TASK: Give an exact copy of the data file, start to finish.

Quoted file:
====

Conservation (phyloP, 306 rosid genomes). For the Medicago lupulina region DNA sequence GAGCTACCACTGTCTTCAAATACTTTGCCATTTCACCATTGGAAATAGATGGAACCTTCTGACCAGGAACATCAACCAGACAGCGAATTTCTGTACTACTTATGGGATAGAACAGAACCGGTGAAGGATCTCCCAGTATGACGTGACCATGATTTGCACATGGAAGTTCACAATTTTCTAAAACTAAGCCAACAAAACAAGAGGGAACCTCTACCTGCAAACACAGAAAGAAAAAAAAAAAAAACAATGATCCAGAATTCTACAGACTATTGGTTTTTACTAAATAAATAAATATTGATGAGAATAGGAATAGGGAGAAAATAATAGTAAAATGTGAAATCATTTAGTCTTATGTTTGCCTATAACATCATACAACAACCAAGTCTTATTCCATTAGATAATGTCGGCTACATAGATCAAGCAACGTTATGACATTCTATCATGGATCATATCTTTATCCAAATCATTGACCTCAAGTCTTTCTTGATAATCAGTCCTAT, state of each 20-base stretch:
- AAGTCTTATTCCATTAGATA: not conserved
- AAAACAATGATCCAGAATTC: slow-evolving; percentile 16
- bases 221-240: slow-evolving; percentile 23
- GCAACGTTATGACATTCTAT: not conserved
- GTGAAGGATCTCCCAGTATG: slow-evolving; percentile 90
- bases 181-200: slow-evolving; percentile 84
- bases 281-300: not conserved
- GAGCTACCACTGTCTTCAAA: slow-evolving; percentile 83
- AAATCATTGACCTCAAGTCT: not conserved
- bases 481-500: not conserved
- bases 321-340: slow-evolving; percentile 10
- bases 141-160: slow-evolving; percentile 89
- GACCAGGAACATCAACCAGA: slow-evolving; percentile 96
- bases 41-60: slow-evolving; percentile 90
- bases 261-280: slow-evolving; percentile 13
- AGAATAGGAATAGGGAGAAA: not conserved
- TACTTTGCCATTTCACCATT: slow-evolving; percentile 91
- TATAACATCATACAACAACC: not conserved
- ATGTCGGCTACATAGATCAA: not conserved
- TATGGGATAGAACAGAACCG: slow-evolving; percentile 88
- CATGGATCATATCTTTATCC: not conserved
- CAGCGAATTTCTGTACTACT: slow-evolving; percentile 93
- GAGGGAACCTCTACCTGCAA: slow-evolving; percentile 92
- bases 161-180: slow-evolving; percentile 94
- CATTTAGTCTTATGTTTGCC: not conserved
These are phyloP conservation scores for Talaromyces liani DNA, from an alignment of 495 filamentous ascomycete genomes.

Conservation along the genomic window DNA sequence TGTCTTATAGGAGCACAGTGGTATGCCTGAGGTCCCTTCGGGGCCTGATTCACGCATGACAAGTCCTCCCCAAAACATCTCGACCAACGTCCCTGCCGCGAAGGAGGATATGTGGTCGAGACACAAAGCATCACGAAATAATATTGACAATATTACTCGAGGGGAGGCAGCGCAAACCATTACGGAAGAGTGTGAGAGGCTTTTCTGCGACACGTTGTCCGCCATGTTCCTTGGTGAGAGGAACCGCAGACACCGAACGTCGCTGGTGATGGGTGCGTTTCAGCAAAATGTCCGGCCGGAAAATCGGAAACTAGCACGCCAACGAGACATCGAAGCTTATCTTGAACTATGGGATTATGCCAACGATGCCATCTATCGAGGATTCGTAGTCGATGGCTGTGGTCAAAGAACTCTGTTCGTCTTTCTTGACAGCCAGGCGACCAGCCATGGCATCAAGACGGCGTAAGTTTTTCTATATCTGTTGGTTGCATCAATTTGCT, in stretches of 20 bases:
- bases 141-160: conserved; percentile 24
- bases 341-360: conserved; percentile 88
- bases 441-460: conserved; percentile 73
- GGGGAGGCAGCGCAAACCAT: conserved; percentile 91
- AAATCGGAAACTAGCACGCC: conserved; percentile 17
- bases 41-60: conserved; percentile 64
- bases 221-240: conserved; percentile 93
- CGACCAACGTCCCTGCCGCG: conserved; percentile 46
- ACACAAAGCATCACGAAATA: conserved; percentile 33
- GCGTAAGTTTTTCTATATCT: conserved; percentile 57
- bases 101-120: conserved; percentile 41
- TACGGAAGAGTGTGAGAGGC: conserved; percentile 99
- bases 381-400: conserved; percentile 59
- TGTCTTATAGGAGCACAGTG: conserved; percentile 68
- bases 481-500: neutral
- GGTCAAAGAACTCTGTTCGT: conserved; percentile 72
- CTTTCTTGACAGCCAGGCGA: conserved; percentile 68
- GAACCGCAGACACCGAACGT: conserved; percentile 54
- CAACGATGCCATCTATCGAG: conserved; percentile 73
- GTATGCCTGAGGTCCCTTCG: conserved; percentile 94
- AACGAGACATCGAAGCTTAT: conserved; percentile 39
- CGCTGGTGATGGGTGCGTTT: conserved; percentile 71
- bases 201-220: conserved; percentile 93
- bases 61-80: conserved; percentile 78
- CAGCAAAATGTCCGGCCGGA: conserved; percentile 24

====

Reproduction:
Conservation (phyloP, 306 rosid genomes). For the Medicago lupulina region DNA sequence GAGCTACCACTGTCTTCAAATACTTTGCCATTTCACCATTGGAAATAGATGGAACCTTCTGACCAGGAACATCAACCAGACAGCGAATTTCTGTACTACTTATGGGATAGAACAGAACCGGTGAAGGATCTCCCAGTATGACGTGACCATGATTTGCACATGGAAGTTCACAATTTTCTAAAACTAAGCCAACAAAACAAGAGGGAACCTCTACCTGCAAACACAGAAAGAAAAAAAAAAAAAACAATGATCCAGAATTCTACAGACTATTGGTTTTTACTAAATAAATAAATATTGATGAGAATAGGAATAGGGAGAAAATAATAGTAAAATGTGAAATCATTTAGTCTTATGTTTGCCTATAACATCATACAACAACCAAGTCTTATTCCATTAGATAATGTCGGCTACATAGATCAAGCAACGTTATGACATTCTATCATGGATCATATCTTTATCCAAATCATTGACCTCAAGTCTTTCTTGATAATCAGTCCTAT, state of each 20-base stretch:
- AAGTCTTATTCCATTAGATA: not conserved
- AAAACAATGATCCAGAATTC: slow-evolving; percentile 16
- bases 221-240: slow-evolving; percentile 23
- GCAACGTTATGACATTCTAT: not conserved
- GTGAAGGATCTCCCAGTATG: slow-evolving; percentile 90
- bases 181-200: slow-evolving; percentile 84
- bases 281-300: not conserved
- GAGCTACCACTGTCTTCAAA: slow-evolving; percentile 83
- AAATCATTGACCTCAAGTCT: not conserved
- bases 481-500: not conserved
- bases 321-340: slow-evolving; percentile 10
- bases 141-160: slow-evolving; percentile 89
- GACCAGGAACATCAACCAGA: slow-evolving; percentile 96
- bases 41-60: slow-evolving; percentile 90
- bases 261-280: slow-evolving; percentile 13
- AGAATAGGAATAGGGAGAAA: not conserved
- TACTTTGCCATTTCACCATT: slow-evolving; percentile 91
- TATAACATCATACAACAACC: not conserved
- ATGTCGGCTACATAGATCAA: not conserved
- TATGGGATAGAACAGAACCG: slow-evolving; percentile 88
- CATGGATCATATCTTTATCC: not conserved
- CAGCGAATTTCTGTACTACT: slow-evolving; percentile 93
- GAGGGAACCTCTACCTGCAA: slow-evolving; percentile 92
- bases 161-180: slow-evolving; percentile 94
- CATTTAGTCTTATGTTTGCC: not conserved
These are phyloP conservation scores for Talaromyces liani DNA, from an alignment of 495 filamentous ascomycete genomes.

Conservation along the genomic window DNA sequence TGTCTTATAGGAGCACAGTGGTATGCCTGAGGTCCCTTCGGGGCCTGATTCACGCATGACAAGTCCTCCCCAAAACATCTCGACCAACGTCCCTGCCGCGAAGGAGGATATGTGGTCGAGACACAAAGCATCACGAAATAATATTGACAATATTACTCGAGGGGAGGCAGCGCAAACCATTACGGAAGAGTGTGAGAGGCTTTTCTGCGACACGTTGTCCGCCATGTTCCTTGGTGAGAGGAACCGCAGACACCGAACGTCGCTGGTGATGGGTGCGTTTCAGCAAAATGTCCGGCCGGAAAATCGGAAACTAGCACGCCAACGAGACATCGAAGCTTATCTTGAACTATGGGATTATGCCAACGATGCCATCTATCGAGGATTCGTAGTCGATGGCTGTGGTCAAAGAACTCTGTTCGTCTTTCTTGACAGCCAGGCGACCAGCCATGGCATCAAGACGGCGTAAGTTTTTCTATATCTGTTGGTTGCATCAATTTGCT, in stretches of 20 bases:
- bases 141-160: conserved; percentile 24
- bases 341-360: conserved; percentile 88
- bases 441-460: conserved; percentile 73
- GGGGAGGCAGCGCAAACCAT: conserved; percentile 91
- AAATCGGAAACTAGCACGCC: conserved; percentile 17
- bases 41-60: conserved; percentile 64
- bases 221-240: conserved; percentile 93
- CGACCAACGTCCCTGCCGCG: conserved; percentile 46
- ACACAAAGCATCACGAAATA: conserved; percentile 33
- GCGTAAGTTTTTCTATATCT: conserved; percentile 57
- bases 101-120: conserved; percentile 41
- TACGGAAGAGTGTGAGAGGC: conserved; percentile 99
- bases 381-400: conserved; percentile 59
- TGTCTTATAGGAGCACAGTG: conserved; percentile 68
- bases 481-500: neutral
- GGTCAAAGAACTCTGTTCGT: conserved; percentile 72
- CTTTCTTGACAGCCAGGCGA: conserved; percentile 68
- GAACCGCAGACACCGAACGT: conserved; percentile 54
- CAACGATGCCATCTATCGAG: conserved; percentile 73
- GTATGCCTGAGGTCCCTTCG: conserved; percentile 94
- AACGAGACATCGAAGCTTAT: conserved; percentile 39
- CGCTGGTGATGGGTGCGTTT: conserved; percentile 71
- bases 201-220: conserved; percentile 93
- bases 61-80: conserved; percentile 78
- CAGCAAAATGTCCGGCCGGA: conserved; percentile 24